To Graff, the whole battle solidifies his feeling that the hospital administration doesn't want to have to speak to residents at all, but would prefer to talk to attendings, who then “corral” the residents. “There's a lack of communication between the resident level and the administrative level. It's being buffered by the attendings, in that military-esque 'you report to your senior officer and they report to their senior officer' kind of thing.”
The residents note that they contribute to the hospital's profit—they're subsidized by the state and bring in about $100,000 per resident in funding.
In New York, meanwhile, residents have been organizing in the middle of a large merger of two major hospital chains: Continuum Health Partners and Mount Sinai Health Systems, which are combining to form one of the country's largest not-for-profit health systems.
At Elmhurst Hospital Center, residents have filed for union recognition only to be told, too, by Mount Sinai that they aren't really workers. Residents at Elmhurst believe they're being made an example of in order to prevent other residents in the system from filing. Residents at Beth Israel hospital, another part of the megachain, may file soon as well, and campaigns are underway in other Mount Sinai hospitals.
The Elmhurst residents say that they are facing “captive audience” meetings where higher-ups argue against the union and that leaders have been pulled aside by administrators who alternately threaten and cajole them to stop organizing.
“I was not expecting the reaction of the administrative people from Mount Sinai,” says the Elmhurst resident who spoke with In These Times. “I was not expecting that there would be a court case where they claim that we're legally not allowed to become part of a union. I feel like if everybody's honest, it's all about money. But the language that's being used becomes more and more legal and threatening, and that's kind of what I find intimidating.”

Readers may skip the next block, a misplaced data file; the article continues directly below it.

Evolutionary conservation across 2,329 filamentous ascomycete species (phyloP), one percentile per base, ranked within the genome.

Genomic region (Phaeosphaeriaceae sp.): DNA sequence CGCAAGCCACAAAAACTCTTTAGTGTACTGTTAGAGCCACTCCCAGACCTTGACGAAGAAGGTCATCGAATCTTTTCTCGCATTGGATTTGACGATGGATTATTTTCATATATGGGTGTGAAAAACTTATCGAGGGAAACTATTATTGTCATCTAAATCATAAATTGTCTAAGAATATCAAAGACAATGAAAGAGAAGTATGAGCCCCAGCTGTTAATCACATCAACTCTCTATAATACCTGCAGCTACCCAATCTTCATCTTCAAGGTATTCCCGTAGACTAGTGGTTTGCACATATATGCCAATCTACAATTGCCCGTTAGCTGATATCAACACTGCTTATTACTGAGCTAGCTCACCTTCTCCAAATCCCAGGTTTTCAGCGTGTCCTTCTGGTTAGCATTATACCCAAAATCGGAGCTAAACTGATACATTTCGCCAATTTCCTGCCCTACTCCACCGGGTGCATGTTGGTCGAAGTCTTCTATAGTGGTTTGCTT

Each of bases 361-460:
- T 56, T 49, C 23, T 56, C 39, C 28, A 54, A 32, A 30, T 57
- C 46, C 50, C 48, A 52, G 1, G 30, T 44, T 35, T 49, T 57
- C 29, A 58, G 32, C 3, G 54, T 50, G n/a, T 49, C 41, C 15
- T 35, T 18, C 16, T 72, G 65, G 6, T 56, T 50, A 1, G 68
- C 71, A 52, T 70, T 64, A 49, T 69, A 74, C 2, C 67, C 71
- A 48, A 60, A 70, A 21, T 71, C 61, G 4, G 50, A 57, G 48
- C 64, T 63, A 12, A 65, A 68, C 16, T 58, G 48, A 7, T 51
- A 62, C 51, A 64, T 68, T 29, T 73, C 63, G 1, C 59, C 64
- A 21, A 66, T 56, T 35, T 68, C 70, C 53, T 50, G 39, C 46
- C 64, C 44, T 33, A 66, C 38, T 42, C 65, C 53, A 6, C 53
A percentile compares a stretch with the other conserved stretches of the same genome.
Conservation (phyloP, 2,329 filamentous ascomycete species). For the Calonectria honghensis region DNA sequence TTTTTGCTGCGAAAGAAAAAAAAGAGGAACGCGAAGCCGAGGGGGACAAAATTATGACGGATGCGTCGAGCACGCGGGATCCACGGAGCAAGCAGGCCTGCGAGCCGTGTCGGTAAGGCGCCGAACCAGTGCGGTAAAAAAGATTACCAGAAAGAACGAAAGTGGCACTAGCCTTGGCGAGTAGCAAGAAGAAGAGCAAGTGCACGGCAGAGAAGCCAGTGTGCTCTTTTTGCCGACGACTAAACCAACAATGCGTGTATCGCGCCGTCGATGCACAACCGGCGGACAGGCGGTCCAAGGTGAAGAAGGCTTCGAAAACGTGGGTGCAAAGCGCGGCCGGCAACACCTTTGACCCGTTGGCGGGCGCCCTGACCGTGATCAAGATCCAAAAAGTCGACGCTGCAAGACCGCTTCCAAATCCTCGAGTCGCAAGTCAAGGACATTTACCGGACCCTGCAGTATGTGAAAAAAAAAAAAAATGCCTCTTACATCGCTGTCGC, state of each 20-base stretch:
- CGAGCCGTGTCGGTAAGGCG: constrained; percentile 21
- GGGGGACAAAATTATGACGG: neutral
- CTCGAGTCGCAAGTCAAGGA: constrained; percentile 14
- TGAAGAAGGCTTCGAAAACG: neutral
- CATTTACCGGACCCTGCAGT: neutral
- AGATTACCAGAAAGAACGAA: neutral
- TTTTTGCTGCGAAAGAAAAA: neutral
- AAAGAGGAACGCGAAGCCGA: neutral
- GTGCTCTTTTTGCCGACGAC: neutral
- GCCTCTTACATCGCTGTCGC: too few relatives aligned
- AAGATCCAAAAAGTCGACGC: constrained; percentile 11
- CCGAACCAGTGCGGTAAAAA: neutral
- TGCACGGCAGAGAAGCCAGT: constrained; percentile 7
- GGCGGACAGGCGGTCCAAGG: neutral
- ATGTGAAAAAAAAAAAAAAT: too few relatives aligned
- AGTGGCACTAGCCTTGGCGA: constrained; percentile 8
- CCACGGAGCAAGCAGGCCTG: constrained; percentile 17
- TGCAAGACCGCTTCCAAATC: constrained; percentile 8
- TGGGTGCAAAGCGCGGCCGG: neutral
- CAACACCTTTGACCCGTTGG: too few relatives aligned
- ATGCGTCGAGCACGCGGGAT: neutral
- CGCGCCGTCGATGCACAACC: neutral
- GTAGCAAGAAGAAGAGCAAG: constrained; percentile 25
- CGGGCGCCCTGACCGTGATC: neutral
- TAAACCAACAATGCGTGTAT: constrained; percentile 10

Mergers like the one at Mount Sinai are becoming more and more common these days, as the healthcare system has changed. Healthcare costs have skyrocketed, and hospitals tend to want the patients with good insurance who can pay for high-end services. Those same well-off patients tend to be the ones who can see primary care physicians for preventive care, while on the other end of the scale, Medicaid patients and the uninsured end up going without treatment for minor illnesses and wind up in the emergency room for expensive treatments when they're unable to hold out any longer--expensive treatments for which the hospital makes less money. The Affordable Care Act should theoretically provide more people with insurance, but it also expands Medicaid, which pays hospitals less and so won't really solve this problem. So on the one hand, we see big hospital chains buying up other hospital chains, creating larger bureaucracies that leave their employees with even less power to make decisions or make changes in their workplace. And on the other, as I've reported, staff at community hospitals like Brooklyn's Long Island College Hospital struggle to keep their facilities open. On both sides, the people who provide frontline care and know patients’ needs are left out of decision-making.
Graff thinks that unionizing could help physicians continue to have a voice in a system of mega-mergers and shutdowns. ”I think it's going to become more common and more acceptable,” Graff says. “The physicians that work at these [megachain] hospitals, they're no longer individuals, they become a number. When you become a number, you need other numbers with you if you're going to speak up. Administrators don't know who Dr. Tran is; they don't know who Dr. Smith is. They just know he's another guy who works in internal medicine or pathology or surgery. But if all the physicians come together and say. ‘Hey this is a big problem,’ they're more apt to listen to you.”
Meanwhile, the ACA places more requirements on non-profit hospitals, which need to meet certain benchmarks for care. Residents, who provide much of that care, will be an important part of meeting those benchmarks, and if they're squeezed for more work while being shut out of the decision-making process, it's unlikely their work will improve.
Pressure to care